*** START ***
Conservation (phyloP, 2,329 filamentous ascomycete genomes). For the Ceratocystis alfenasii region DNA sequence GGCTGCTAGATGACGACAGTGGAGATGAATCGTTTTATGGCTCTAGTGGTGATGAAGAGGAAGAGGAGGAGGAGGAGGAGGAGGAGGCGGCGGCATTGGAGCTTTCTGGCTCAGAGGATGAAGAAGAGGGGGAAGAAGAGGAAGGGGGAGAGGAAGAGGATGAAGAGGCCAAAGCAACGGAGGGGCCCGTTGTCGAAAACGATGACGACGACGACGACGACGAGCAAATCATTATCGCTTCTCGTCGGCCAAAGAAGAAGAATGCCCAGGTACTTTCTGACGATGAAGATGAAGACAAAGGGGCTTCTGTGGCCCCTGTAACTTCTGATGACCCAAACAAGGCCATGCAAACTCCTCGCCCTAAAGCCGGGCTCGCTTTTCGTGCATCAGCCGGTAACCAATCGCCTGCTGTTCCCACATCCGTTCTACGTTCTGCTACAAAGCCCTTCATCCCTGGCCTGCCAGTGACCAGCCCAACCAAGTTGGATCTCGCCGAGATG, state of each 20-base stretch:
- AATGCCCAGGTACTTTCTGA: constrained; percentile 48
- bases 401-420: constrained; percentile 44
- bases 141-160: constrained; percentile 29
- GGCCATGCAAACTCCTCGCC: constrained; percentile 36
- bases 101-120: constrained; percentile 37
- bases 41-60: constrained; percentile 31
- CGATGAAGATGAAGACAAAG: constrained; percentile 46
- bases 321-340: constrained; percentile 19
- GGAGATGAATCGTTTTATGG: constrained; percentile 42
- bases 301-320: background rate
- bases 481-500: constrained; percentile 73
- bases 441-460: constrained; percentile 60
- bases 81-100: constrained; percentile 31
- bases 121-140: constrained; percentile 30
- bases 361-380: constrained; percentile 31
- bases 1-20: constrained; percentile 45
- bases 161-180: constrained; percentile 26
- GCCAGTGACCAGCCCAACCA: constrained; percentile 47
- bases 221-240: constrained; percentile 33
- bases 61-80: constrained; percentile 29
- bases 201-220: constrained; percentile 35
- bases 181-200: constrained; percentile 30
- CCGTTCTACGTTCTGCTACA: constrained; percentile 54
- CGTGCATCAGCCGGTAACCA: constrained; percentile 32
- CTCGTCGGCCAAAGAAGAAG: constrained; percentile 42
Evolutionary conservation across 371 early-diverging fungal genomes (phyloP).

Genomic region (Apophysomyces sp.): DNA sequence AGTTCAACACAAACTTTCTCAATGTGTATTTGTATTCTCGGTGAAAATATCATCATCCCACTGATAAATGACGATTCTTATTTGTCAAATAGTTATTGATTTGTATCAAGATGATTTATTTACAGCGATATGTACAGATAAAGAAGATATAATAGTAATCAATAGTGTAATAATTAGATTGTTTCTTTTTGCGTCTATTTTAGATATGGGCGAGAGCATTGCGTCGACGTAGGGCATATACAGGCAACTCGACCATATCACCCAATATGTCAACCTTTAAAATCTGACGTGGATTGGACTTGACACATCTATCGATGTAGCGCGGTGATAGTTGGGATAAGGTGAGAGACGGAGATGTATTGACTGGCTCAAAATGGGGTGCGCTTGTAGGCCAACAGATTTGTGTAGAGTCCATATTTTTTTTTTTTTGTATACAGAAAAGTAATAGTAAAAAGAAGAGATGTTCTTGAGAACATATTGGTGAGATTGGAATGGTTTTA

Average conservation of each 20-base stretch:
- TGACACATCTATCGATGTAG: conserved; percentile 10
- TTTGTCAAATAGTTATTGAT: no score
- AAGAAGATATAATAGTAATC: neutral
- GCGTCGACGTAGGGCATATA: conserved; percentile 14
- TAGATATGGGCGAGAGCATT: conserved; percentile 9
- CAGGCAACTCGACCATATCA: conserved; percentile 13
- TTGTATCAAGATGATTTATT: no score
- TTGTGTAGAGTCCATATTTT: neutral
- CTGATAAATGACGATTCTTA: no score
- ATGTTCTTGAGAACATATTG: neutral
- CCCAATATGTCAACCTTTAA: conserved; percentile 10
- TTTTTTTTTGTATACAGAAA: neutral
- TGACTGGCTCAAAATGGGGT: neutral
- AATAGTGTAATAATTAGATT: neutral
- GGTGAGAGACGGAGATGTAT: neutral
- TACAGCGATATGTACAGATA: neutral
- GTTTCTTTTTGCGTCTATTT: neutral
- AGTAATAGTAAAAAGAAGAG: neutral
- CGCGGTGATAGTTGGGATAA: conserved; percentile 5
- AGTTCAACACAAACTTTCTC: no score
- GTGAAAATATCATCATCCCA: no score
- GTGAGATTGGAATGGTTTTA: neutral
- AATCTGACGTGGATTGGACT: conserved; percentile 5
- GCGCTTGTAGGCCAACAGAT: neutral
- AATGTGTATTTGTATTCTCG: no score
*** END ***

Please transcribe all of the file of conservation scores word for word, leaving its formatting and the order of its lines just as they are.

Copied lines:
Conservation (phyloP, 2,329 filamentous ascomycete genomes). For the Ceratocystis alfenasii region DNA sequence GGCTGCTAGATGACGACAGTGGAGATGAATCGTTTTATGGCTCTAGTGGTGATGAAGAGGAAGAGGAGGAGGAGGAGGAGGAGGAGGCGGCGGCATTGGAGCTTTCTGGCTCAGAGGATGAAGAAGAGGGGGAAGAAGAGGAAGGGGGAGAGGAAGAGGATGAAGAGGCCAAAGCAACGGAGGGGCCCGTTGTCGAAAACGATGACGACGACGACGACGACGAGCAAATCATTATCGCTTCTCGTCGGCCAAAGAAGAAGAATGCCCAGGTACTTTCTGACGATGAAGATGAAGACAAAGGGGCTTCTGTGGCCCCTGTAACTTCTGATGACCCAAACAAGGCCATGCAAACTCCTCGCCCTAAAGCCGGGCTCGCTTTTCGTGCATCAGCCGGTAACCAATCGCCTGCTGTTCCCACATCCGTTCTACGTTCTGCTACAAAGCCCTTCATCCCTGGCCTGCCAGTGACCAGCCCAACCAAGTTGGATCTCGCCGAGATG, state of each 20-base stretch:
- AATGCCCAGGTACTTTCTGA: constrained; percentile 48
- bases 401-420: constrained; percentile 44
- bases 141-160: constrained; percentile 29
- GGCCATGCAAACTCCTCGCC: constrained; percentile 36
- bases 101-120: constrained; percentile 37
- bases 41-60: constrained; percentile 31
- CGATGAAGATGAAGACAAAG: constrained; percentile 46
- bases 321-340: constrained; percentile 19
- GGAGATGAATCGTTTTATGG: constrained; percentile 42
- bases 301-320: background rate
- bases 481-500: constrained; percentile 73
- bases 441-460: constrained; percentile 60
- bases 81-100: constrained; percentile 31
- bases 121-140: constrained; percentile 30
- bases 361-380: constrained; percentile 31
- bases 1-20: constrained; percentile 45
- bases 161-180: constrained; percentile 26
- GCCAGTGACCAGCCCAACCA: constrained; percentile 47
- bases 221-240: constrained; percentile 33
- bases 61-80: constrained; percentile 29
- bases 201-220: constrained; percentile 35
- bases 181-200: constrained; percentile 30
- CCGTTCTACGTTCTGCTACA: constrained; percentile 54
- CGTGCATCAGCCGGTAACCA: constrained; percentile 32
- CTCGTCGGCCAAAGAAGAAG: constrained; percentile 42
Evolutionary conservation across 371 early-diverging fungal genomes (phyloP).

Genomic region (Apophysomyces sp.): DNA sequence AGTTCAACACAAACTTTCTCAATGTGTATTTGTATTCTCGGTGAAAATATCATCATCCCACTGATAAATGACGATTCTTATTTGTCAAATAGTTATTGATTTGTATCAAGATGATTTATTTACAGCGATATGTACAGATAAAGAAGATATAATAGTAATCAATAGTGTAATAATTAGATTGTTTCTTTTTGCGTCTATTTTAGATATGGGCGAGAGCATTGCGTCGACGTAGGGCATATACAGGCAACTCGACCATATCACCCAATATGTCAACCTTTAAAATCTGACGTGGATTGGACTTGACACATCTATCGATGTAGCGCGGTGATAGTTGGGATAAGGTGAGAGACGGAGATGTATTGACTGGCTCAAAATGGGGTGCGCTTGTAGGCCAACAGATTTGTGTAGAGTCCATATTTTTTTTTTTTTGTATACAGAAAAGTAATAGTAAAAAGAAGAGATGTTCTTGAGAACATATTGGTGAGATTGGAATGGTTTTA

Average conservation of each 20-base stretch:
- TGACACATCTATCGATGTAG: conserved; percentile 10
- TTTGTCAAATAGTTATTGAT: no score
- AAGAAGATATAATAGTAATC: neutral
- GCGTCGACGTAGGGCATATA: conserved; percentile 14
- TAGATATGGGCGAGAGCATT: conserved; percentile 9
- CAGGCAACTCGACCATATCA: conserved; percentile 13
- TTGTATCAAGATGATTTATT: no score
- TTGTGTAGAGTCCATATTTT: neutral
- CTGATAAATGACGATTCTTA: no score
- ATGTTCTTGAGAACATATTG: neutral
- CCCAATATGTCAACCTTTAA: conserved; percentile 10
- TTTTTTTTTGTATACAGAAA: neutral
- TGACTGGCTCAAAATGGGGT: neutral
- AATAGTGTAATAATTAGATT: neutral
- GGTGAGAGACGGAGATGTAT: neutral
- TACAGCGATATGTACAGATA: neutral
- GTTTCTTTTTGCGTCTATTT: neutral
- AGTAATAGTAAAAAGAAGAG: neutral
- CGCGGTGATAGTTGGGATAA: conserved; percentile 5
- AGTTCAACACAAACTTTCTC: no score
- GTGAAAATATCATCATCCCA: no score
- GTGAGATTGGAATGGTTTTA: neutral
- AATCTGACGTGGATTGGACT: conserved; percentile 5
- GCGCTTGTAGGCCAACAGAT: neutral
- AATGTGTATTTGTATTCTCG: no score